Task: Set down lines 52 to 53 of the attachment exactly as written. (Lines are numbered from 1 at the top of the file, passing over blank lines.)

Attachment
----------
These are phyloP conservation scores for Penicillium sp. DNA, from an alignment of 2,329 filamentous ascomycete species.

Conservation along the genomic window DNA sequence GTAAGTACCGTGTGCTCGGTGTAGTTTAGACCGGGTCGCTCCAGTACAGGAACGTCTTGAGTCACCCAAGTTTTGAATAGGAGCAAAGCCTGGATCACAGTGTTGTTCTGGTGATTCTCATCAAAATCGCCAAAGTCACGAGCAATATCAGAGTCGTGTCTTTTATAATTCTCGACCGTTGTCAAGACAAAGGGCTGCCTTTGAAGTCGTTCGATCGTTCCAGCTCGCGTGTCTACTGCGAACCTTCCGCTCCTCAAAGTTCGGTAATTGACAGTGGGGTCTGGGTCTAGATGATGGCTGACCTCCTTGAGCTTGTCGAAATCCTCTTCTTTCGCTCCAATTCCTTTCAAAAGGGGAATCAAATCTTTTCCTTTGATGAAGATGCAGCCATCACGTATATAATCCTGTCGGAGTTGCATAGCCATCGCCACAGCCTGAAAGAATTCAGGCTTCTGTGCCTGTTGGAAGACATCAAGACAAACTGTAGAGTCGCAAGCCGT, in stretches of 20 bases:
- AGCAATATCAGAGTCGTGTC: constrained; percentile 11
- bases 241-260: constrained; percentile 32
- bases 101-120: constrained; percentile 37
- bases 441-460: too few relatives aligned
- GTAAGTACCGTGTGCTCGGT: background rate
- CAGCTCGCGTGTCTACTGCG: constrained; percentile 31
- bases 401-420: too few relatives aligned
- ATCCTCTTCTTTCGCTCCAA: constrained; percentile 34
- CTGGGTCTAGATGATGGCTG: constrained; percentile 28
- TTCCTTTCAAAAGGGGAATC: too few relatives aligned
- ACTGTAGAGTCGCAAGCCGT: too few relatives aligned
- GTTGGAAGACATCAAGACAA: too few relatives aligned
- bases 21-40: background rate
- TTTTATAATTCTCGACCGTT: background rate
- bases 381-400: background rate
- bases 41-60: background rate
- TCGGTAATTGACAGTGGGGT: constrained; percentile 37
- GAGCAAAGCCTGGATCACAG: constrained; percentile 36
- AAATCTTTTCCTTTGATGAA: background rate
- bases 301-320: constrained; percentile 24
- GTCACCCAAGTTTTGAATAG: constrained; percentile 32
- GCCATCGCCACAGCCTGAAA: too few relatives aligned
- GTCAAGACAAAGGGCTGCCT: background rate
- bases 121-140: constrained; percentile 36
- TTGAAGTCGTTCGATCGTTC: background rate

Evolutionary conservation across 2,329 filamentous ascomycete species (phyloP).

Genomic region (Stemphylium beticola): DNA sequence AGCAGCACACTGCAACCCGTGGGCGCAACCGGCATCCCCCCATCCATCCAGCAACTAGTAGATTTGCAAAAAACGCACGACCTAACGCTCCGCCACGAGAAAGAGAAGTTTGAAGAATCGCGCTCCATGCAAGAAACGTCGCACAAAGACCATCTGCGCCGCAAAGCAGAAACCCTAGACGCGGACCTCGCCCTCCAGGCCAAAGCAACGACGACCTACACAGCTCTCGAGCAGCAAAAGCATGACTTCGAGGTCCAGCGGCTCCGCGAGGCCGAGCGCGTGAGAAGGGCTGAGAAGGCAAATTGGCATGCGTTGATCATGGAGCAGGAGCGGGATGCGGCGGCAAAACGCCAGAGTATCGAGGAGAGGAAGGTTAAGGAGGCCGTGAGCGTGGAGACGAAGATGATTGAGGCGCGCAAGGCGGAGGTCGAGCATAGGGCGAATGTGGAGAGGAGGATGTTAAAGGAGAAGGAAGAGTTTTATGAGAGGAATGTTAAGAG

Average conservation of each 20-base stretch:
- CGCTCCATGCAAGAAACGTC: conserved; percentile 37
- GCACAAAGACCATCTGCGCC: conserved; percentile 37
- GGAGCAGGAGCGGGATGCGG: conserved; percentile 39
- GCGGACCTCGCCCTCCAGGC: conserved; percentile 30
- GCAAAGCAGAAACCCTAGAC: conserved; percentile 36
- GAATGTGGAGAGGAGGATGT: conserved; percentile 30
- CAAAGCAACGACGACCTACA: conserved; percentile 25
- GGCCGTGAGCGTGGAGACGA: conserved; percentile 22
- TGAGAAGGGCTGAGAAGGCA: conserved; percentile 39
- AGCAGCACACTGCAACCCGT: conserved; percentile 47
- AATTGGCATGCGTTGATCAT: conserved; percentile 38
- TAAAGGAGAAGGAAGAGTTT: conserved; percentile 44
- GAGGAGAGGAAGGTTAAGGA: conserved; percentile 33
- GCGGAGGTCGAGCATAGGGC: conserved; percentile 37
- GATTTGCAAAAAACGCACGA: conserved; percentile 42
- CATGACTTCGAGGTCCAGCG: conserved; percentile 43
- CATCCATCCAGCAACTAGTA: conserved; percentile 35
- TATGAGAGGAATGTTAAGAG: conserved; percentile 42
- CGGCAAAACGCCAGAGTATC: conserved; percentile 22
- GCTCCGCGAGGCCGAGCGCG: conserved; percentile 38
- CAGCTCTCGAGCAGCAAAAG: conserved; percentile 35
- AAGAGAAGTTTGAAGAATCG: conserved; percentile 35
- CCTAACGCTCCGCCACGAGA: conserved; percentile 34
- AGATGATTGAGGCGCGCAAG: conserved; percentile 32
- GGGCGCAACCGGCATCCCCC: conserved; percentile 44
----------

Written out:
- AAGAGAAGTTTGAAGAATCG: conserved; percentile 35
- CCTAACGCTCCGCCACGAGA: conserved; percentile 34